On Twitter, Dr. Taylor Marshall wrote that he met up with two former Catholics who had left the Church and gone on to Joel Osteen's ecclesisal community. He asked them why they left and they told him that the music and preaching were more attractive. Marshall then asked them about the Eucharist, the Real Presence. They told him that they had "communion service" with crackers and individual cups. They said that they felt that they would be ingesting germs by receiving from the chalice. Here, Pope Emeritus Benedict XVI explains why the Eucharist is so important. In Sacramentum Caritatis, he writes that:
"In the Sacrament of the Altar, the Lord meets us, men and women created in God's image and likeness (cf. Gen 1:27) and becomes our companion along the way. In this Sacrament, the Lord truly becomes food for us, to satisfy our hunger for truth and freedom. Since only the truth can make us free (cf. Jn 8:32), Christ becomes for us the food of truth."
Their responses saddened me. While Osteen seems to have a positive message, his only focus is on the false Gospel of Prosperity. My fellow Catholics repost his messages on Facebook and he rarely proclaims Christ Crucified nor does he speak of heavenly realities. His only concerns seems to be the here and now. Insofar as music is concerned, what is offered at Lakeway is more along the lines of a sacro-pop concert with very little substance. The two women in question have left behind the "food of truth" for something that, in the long run, is far from satisfying and offers no real nourishment.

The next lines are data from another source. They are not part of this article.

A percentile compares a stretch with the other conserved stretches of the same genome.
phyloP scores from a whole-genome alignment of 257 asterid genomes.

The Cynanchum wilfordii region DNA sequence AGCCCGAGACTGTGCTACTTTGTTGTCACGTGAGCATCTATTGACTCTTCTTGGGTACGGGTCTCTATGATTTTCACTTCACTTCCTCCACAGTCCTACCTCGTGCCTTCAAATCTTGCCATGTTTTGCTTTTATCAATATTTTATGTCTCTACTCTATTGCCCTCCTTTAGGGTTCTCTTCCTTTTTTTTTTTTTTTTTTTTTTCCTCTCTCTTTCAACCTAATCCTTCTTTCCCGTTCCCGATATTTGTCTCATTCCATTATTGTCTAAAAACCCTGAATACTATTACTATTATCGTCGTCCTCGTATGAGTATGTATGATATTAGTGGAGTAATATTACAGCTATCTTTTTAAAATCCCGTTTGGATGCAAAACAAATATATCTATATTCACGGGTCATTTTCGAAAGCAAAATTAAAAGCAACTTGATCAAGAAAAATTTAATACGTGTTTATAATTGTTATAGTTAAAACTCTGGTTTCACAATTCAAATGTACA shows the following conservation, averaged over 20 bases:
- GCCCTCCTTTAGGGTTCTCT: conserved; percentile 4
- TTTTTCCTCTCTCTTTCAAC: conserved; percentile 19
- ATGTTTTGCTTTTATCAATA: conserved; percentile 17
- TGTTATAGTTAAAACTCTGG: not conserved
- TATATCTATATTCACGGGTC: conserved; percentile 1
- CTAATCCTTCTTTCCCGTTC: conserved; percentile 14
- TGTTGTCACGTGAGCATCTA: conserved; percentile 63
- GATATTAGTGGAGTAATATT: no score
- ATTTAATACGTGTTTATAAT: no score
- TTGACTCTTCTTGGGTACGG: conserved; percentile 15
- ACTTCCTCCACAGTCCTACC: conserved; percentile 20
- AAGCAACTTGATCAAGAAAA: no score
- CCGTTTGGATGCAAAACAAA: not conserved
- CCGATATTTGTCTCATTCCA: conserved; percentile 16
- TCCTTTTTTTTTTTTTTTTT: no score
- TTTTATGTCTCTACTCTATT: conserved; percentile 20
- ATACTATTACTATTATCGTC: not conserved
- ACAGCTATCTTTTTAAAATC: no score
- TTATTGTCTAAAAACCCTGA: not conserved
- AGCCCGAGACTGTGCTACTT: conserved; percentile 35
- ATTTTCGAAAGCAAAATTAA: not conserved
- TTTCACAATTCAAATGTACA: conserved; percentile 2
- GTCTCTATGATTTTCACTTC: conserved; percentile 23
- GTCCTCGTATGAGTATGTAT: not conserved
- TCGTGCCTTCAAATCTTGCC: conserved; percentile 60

Sadly, I have experienced this even within my own family. I found out on Facebook that a couple of them left the Church and had their children (baptized Catholic) confirmed as Methodists. This was very painful. I still love my relatives, but, it saddens me that they would choose to leave the Church that Christ founded. Two others have done the same thing.
It seems to me that for them, and for the two women that Marshall encountered, they want to flee the Cross. Their idea pretty much matches what Osteen preaches: no suffering and much prosperity. But, this is not the message of the Gospel. As Pope Emeritus Benedict XVI notes:
"Christ did not promise an easy life. Those who desire comforts have dialed the wrong number. Rather, He shows us the way to great things, the good, towards an authentic human life.
When He speaks of the cross that we ourselves have to carry, it has nothing to do with a taste of torture or of pedantic moralism. It is the impulse of love, which has its own momentum and does not seek itself but opens the person to the service of truth, justice and the good. Christ shows God to us, and thus the true greatness of man."
Christ came to open up the way of salvation for us. He came so that we could have eternal life. He gives us His very Self as food for the journey. How anyone could walk away from that is beyond me. Cleopas and his companion did; but, Jesus, Good Shepherd that He is, goes after them and re-orients them to Jerusalem, to the Cross.
I can only pray that the Good Shepherd will seek out those two women and my relatives and bring them back to the true Faith, back to the Cross. May they find comfort from the example of Cleopas and return from Emmaus.